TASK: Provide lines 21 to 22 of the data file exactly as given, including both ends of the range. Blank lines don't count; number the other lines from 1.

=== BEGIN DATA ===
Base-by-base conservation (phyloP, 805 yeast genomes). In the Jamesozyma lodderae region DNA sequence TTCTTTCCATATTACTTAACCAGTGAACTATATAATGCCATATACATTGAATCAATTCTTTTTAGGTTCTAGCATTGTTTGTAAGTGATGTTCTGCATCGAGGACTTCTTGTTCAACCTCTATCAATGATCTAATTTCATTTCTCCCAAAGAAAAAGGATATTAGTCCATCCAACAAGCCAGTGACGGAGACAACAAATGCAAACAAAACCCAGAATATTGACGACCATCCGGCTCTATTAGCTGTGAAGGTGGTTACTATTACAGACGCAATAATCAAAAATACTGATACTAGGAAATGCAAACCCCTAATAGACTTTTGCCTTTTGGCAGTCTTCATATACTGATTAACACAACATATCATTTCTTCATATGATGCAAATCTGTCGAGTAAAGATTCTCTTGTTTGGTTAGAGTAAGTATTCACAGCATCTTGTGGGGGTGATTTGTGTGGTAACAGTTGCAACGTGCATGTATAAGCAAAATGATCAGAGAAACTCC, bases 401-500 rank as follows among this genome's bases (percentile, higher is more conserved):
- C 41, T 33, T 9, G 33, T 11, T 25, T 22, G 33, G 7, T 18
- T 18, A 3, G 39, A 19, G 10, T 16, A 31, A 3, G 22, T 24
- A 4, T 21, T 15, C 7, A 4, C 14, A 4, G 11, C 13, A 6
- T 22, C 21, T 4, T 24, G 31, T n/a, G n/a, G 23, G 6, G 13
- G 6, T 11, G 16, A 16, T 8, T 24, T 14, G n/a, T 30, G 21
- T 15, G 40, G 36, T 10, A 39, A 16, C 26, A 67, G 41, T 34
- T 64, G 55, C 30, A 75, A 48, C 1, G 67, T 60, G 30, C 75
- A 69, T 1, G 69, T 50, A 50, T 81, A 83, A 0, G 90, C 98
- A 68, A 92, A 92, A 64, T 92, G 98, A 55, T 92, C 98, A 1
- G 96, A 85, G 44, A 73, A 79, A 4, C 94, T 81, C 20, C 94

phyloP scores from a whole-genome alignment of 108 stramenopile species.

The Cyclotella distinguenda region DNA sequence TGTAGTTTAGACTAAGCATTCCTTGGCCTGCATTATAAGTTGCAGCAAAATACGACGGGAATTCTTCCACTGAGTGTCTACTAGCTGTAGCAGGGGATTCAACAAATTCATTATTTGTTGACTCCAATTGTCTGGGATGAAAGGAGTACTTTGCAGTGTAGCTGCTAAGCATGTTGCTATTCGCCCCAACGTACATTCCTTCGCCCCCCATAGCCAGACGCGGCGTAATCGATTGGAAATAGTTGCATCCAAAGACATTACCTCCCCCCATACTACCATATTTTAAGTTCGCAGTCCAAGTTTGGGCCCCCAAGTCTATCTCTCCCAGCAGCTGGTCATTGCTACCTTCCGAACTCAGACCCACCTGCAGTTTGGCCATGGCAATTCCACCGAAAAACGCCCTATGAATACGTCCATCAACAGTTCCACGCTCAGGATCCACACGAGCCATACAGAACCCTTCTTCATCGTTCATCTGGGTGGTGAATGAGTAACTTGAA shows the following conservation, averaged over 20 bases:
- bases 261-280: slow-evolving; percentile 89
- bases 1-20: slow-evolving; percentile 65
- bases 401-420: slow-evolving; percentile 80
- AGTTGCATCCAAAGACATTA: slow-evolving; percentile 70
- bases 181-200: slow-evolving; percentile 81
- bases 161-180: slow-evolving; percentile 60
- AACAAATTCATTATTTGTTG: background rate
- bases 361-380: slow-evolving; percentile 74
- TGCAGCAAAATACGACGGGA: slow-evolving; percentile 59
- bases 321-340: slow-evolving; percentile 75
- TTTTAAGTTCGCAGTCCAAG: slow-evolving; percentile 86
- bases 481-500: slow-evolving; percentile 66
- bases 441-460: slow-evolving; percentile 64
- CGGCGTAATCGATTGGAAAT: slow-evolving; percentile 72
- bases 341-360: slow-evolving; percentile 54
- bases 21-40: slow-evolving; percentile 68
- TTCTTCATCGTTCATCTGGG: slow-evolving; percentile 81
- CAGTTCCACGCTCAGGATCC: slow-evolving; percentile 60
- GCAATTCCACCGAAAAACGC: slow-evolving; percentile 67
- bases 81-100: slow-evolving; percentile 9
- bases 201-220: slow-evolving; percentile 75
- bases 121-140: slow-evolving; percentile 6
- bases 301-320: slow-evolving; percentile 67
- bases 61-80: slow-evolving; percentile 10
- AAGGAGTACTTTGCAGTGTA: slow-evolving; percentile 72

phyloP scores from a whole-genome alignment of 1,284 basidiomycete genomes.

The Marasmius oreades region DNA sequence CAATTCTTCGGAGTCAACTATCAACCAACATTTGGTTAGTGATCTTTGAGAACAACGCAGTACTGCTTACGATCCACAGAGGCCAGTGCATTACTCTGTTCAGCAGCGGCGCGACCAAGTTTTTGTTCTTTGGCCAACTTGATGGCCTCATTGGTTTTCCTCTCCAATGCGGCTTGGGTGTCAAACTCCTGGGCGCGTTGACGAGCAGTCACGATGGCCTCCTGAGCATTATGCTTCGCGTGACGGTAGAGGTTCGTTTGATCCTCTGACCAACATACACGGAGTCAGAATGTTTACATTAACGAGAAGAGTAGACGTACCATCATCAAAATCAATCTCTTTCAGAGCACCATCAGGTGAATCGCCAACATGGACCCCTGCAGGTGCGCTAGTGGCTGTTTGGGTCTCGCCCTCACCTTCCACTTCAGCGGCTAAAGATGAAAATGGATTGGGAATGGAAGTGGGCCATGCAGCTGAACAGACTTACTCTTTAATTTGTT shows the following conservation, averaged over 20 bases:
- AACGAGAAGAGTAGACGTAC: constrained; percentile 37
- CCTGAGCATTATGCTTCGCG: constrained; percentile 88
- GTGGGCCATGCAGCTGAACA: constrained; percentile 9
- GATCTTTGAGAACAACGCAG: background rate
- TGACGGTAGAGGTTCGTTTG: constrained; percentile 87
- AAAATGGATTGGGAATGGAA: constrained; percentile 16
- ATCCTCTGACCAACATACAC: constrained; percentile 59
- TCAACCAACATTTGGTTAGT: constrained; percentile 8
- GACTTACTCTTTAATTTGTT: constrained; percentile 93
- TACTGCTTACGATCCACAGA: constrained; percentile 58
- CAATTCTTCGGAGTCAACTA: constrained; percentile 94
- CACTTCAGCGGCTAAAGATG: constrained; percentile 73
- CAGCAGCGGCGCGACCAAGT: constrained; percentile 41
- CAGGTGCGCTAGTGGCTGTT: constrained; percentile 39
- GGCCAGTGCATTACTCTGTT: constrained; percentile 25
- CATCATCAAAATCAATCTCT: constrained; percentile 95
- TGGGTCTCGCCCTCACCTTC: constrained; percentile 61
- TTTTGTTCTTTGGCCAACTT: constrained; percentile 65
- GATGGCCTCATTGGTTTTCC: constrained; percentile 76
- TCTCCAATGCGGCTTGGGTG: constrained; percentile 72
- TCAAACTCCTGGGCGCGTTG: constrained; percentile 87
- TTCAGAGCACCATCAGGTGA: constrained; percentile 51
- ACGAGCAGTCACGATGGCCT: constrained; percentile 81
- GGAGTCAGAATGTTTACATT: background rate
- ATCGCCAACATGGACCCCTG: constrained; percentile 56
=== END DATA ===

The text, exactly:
- bases 361-380: slow-evolving; percentile 74
- TGCAGCAAAATACGACGGGA: slow-evolving; percentile 59